There is some less than interesting music on Greatest Hits and it is fair to say that if Sly's musicianship is always impeccable his taste is not: He is the author of some very trite lyrics and tunes. However, no man who was responsible for "Dance to the Muisc," "Higher," "Hot Fun In the Summertime," "Everyday People," and "Thank You (Falettinme Be mice Elf Agin)" can be denied his glory. Those records alone stand as a tribute' to one of the most original and creative rock musicians.

The man from Epic tells me that Sly hasn't recorded much lately. His last album of new material was released well over a year ago and even "Thank You," his last single, is old by now. Greatest Hits was released only as a last resort in order to get something salable into the record stores. It was a necessary release and stands as the final record of the first chapter in Sly & the Family Stone's career. Whatever the reasons for his recording abstinence, I hope it ends soon so that he can get back to making new music and we can get back to listening to it.

The Temptations began as one of Motown's funkiest and straightest R&B groups and have wound up the children of Sly Stone. Their first Greatest Hits album, on which David Ruffin was lead singer stayed on Billboard's album chart for over two years and may well be the single finest album ever released by the company. Chronlogically that album took them through "Beauty's Only Skin Deep," while Greatest Hits II takes them from "I'm Losin' You" and the last days of Ruffin's lead singing, through their thoroughly Sly influenced style of the last two years.

Ruffin is a superb soul singer. "I Wish It Would Rain" is as intense and personal as anything ever cut at Stax or Muscle Shoals. "I Could Never Love Another" and "It's You That I Need" were almost as good as examples of Motown's mid-Sixties soul style. But of Ruffin's four numbers on the album, "I'm Losing You" is the masterpiece. Written by the Temptations band leader, Cornelius Grant, and Eddie Holland and Norman Whitfield, its lyrics shine:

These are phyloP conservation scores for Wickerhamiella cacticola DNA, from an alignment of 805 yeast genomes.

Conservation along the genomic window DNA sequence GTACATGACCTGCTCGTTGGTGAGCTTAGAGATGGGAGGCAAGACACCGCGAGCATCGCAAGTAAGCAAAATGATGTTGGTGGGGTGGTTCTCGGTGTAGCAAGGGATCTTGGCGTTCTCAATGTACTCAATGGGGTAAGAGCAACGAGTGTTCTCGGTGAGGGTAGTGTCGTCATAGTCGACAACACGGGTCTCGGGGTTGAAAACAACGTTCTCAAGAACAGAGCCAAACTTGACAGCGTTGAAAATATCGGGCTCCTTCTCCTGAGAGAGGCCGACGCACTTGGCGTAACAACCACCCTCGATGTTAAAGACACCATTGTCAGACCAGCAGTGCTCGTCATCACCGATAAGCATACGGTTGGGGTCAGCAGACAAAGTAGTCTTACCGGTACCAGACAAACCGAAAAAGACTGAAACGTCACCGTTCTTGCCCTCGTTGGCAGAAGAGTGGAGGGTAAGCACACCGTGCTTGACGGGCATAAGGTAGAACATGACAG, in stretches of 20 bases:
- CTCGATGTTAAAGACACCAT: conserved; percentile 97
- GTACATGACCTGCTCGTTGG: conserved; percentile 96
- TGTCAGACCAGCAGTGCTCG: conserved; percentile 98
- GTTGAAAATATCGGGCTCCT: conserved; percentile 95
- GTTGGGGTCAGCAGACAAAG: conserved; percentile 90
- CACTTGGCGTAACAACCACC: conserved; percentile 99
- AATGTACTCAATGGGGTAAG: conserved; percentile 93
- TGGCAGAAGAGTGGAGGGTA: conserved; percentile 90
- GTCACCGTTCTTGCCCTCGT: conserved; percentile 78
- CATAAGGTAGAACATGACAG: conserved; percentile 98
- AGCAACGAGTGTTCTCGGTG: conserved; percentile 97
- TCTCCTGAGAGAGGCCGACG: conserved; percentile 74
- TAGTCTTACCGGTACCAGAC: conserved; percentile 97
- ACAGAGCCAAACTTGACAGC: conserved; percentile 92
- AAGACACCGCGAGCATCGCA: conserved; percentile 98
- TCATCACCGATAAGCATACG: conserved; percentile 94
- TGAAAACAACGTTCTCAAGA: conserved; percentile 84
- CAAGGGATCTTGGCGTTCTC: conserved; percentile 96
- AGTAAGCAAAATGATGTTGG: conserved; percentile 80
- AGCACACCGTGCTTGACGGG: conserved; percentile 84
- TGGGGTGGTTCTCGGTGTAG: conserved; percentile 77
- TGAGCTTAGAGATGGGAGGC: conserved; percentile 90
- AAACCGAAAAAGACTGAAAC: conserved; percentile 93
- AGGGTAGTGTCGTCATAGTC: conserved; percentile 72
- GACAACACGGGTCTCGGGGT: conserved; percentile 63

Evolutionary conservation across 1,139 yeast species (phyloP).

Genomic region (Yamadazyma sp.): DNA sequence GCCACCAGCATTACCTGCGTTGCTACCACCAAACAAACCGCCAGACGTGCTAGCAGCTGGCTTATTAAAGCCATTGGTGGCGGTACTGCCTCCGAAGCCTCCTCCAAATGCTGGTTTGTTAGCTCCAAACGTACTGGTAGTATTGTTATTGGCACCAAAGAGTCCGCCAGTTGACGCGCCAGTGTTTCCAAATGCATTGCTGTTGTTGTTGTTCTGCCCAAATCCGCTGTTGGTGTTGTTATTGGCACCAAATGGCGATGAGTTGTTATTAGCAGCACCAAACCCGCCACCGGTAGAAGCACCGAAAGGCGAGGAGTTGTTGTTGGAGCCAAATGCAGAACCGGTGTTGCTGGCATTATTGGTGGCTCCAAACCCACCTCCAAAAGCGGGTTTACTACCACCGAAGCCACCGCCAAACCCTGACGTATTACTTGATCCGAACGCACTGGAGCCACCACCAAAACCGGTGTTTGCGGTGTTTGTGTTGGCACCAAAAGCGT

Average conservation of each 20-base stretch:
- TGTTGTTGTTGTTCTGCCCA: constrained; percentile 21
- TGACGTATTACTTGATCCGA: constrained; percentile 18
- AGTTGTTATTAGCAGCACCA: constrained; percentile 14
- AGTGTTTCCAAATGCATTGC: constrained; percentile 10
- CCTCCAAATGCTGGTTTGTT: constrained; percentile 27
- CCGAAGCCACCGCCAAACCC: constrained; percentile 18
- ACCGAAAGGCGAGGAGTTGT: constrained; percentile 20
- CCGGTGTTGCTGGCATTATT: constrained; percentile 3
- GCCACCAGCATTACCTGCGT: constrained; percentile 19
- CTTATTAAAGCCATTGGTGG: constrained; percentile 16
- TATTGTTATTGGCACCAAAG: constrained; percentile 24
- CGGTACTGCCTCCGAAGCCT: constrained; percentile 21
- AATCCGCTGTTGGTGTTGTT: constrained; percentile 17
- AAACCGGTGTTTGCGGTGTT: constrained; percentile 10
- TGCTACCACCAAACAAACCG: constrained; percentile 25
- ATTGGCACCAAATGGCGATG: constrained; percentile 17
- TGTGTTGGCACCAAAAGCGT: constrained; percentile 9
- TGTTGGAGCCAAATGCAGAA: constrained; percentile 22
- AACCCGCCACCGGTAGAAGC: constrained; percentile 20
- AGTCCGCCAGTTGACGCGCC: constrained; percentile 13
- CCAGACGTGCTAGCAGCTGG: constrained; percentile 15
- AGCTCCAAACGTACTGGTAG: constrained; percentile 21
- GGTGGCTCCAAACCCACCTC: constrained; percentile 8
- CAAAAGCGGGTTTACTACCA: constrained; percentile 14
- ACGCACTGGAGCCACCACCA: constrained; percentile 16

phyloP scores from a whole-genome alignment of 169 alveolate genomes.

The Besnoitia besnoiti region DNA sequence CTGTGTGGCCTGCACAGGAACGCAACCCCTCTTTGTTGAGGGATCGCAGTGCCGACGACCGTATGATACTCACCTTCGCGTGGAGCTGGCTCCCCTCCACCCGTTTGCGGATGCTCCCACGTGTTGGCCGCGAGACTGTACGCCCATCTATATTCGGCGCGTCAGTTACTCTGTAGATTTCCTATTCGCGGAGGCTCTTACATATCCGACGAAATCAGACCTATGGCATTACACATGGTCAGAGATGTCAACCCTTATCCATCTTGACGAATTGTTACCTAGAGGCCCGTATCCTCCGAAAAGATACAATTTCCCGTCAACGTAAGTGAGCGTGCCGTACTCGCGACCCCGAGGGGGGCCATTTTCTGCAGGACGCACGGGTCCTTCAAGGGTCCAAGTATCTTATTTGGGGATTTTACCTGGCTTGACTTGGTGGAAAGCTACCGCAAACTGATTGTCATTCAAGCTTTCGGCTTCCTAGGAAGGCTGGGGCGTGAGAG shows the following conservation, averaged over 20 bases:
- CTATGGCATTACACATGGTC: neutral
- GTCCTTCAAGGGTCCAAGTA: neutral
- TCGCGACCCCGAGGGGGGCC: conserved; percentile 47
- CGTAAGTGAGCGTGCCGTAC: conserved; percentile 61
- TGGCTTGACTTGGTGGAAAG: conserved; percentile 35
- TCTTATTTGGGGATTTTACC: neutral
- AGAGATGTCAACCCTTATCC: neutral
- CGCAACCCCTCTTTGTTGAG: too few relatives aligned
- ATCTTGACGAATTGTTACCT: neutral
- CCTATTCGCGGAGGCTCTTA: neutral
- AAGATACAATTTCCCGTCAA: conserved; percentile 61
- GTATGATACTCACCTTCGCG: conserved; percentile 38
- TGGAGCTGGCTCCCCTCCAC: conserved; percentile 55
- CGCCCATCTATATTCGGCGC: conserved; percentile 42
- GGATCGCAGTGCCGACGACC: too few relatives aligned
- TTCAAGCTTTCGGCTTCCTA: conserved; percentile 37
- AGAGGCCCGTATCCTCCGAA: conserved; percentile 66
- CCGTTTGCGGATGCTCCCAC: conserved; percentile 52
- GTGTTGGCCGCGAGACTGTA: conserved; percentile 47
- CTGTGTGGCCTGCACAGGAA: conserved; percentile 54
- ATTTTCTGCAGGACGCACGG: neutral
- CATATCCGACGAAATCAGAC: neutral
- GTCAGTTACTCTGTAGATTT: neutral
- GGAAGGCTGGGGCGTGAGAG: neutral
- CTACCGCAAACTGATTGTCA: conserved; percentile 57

Your touch, your touch has grown cold
As if someone else controls your very soul
I've fooled myself for as long as I can
I can feel the presence of another man.
It's there when you speak my name
It's just not the same
Ooh baby, I'm losin' you,
It's in the air,
It's everywhere,
Ooh baby, I'm losin' you.

Ruffin's desperation, drive and closeness to the lyrics stand as some sort of zenith in his work. One can only hope that Motown will give him a chance to express himself like that once again.

With the replacement of Ruffin by the excellent Dennis Edwards, producer Norman Whitfield sought a new, more contemporary style for the group. He came up with Motown's version of Sly Stone, combined with a new style of socially aware lyrics. The results have been mixed, but not certainly without their moments.

"Cloud Nine" is a beautiful record. The rhythm section of bass, drums, and conga drums burn from beginning to end. The guitars fit over their patterns like gloves. And there are no horns or strings to detract from the singing of one of the tighest vocal groups ever recorded. The vocalists are so sharp and so on, it is impossible to argue with them. And the lyrics, while simple, are forceful and intense:

They tell you give yourself a chance, don't let life pass you by,
But the world of reality is a rat race, where only the strong survive
It's a dog eat dog world and it ain't no lie
It ain't even safe no more, to walk the streets at night.

Listening to Dennis Edwards singing the last line is to know the meaning of fear and anger. It all leads perfectly to a plainly imitative of Sly ending, with everyone "boom-booming" for all they are worth.

Of the other songs in the Sly mold that have had socially aware lyrics. "Run Away Child, Running Wild" and especially "Psychedelic Shack" add nothing to the power of "Cloud Nine" and are easily forgotten. Not so of the "Ball of Confusion." Despite producer-composer Whitfield's capacity to spew forth without blinking an eye phrases like "Eye of destruction, tax deduction," this is a record of power that should fittingly close the phase that was begun with "Cloud Nine." Each set of verses builds to a majestic climax which pits a harmonica (again taken from Sly, as on "Higher") against a brassy horn section. The best of it is at the end:

Suicide, too many bills, Hippies moving to the hills, And people all over the world shouting
"End the war,"
And the band played on.

--and then the break and "That's what the world is today, a ball of confusion."

The one that got away in the middle of all the political-rap productions is perhaps the best of all the Temptations' rhythm numbers: "I Can't Get Next To You." Here the conga drummer comes into his own while Edwards fights it out with the high pitched voice of Eddie Kendricks for the spotlight. The fade-out ending, like the one on "Cloud Nine" is original and brilliant.

From The Archives Issue 562: October 5, 1989